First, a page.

widespread, being only 14 per 1,000 inhabitants in the total popu- 
lation, and 21 per 1,000 among Christians. The state devotes 
one-fifth of the gross revenue. to promoting education. 

Women enjoy a much better social position in Travancore 
than anywhere else in India. This state ranks first in the empire 
with respect to female literacy. The circumstance that inheri- 
tance has been traced through the female line, for the past several 
hundred years, has given to the women of this area a real economic 
importance, and so has served to make them self-reliant and 

Throughout Travancore and Cochin, the so-called "commu- 
nal" problem one of the most acute with which rural India 
is faced -is in evidence. The several villages are welded into 
self-contained and exclusive groups by communal loyalty. It 
is difficult to raise the spirit of the people to the concept of a wider 
fellowship. This feeling exists not only between communities of 
different religions, but also between those belonging to different 
sects of the same religion. It is particularly strong between 
groups of Christians. The rivalry between communities is in- 
tensified by economic pressure. From the point of view of agri- 
culture, the area is already over-populated. In addition, while 
the many schools and colleges have produced a number of educat- 
ed men of average ability, these individuals are extremely reluc-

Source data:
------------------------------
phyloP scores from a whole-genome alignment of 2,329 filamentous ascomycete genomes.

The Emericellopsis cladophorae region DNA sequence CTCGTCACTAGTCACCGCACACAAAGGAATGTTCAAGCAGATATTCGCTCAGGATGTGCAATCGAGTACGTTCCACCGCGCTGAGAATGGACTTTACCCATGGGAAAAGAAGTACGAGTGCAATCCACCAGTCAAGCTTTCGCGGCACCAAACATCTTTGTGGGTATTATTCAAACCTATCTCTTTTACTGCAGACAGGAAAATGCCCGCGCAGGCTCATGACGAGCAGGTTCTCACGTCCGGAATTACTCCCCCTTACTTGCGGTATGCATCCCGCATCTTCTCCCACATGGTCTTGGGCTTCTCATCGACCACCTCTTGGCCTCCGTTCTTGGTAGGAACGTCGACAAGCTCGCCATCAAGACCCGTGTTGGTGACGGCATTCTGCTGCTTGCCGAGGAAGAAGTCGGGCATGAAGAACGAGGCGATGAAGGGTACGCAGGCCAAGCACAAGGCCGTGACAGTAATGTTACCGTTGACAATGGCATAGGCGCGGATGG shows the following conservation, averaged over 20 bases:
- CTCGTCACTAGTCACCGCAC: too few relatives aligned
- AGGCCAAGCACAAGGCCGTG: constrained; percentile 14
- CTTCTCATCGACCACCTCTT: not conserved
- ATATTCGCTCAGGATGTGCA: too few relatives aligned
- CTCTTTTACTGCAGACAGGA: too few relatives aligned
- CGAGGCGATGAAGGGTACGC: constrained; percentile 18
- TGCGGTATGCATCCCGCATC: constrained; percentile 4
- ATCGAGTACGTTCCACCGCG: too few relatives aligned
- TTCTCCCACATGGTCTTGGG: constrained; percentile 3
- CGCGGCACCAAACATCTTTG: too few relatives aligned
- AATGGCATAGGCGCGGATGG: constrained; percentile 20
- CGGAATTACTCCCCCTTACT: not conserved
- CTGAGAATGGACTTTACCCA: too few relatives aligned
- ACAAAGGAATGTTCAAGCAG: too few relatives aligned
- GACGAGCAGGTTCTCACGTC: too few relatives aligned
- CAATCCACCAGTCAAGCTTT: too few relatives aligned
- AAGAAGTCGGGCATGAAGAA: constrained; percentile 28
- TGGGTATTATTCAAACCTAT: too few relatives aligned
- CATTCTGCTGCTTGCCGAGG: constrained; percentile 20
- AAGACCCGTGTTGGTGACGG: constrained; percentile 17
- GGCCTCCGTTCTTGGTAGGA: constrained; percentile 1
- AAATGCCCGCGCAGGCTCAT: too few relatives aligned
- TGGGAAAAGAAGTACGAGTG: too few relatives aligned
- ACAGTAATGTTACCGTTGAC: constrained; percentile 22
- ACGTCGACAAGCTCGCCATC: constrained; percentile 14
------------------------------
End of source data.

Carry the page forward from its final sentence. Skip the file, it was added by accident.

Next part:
tant to leave the country and seek a living elsewhere. Conse- 
quently, there is great competition among them for state appoint- 
ments and other posts. Public office is determined to a large 
degree by communal favouritism and petty politics, a circumstance 
that has made the situation in Travancore and Cochin particularly 

The question of land tenure in Travancore is unusually com- 
plicated. For the purposes of this report, however, it will suffice 
to say that, broadly speaking, holdings are of two kinds : those 
owned by the state and leased to the peasant cultivators (the 
ryots), and those owned by the high caste Nambudiri Brahmins 
and cultivated by their tenants. Disputes over payments and 
constant litigation have been marked features of relationships, 
in the latter case. An additional twist is given to the situation 
in recent times, because of the circumstance that Christians who 


have acquired means through commerce and industry are now 
buying the ancient proprietary rights from the Brahmins. 

The peasants are, as everywhere in India, exceedingly anxious 
to gain access to the land, although capital invested in proprie- 
tary rights does not yield an interest of more than three per cent. 
Few people, however, own sufficient ready money to make such a 
purchase. This means that recourse is had to the money-lender, 
a recognized "institution" of rural India. The phenomenal 
increase in the number of banks all over Travancore is likewise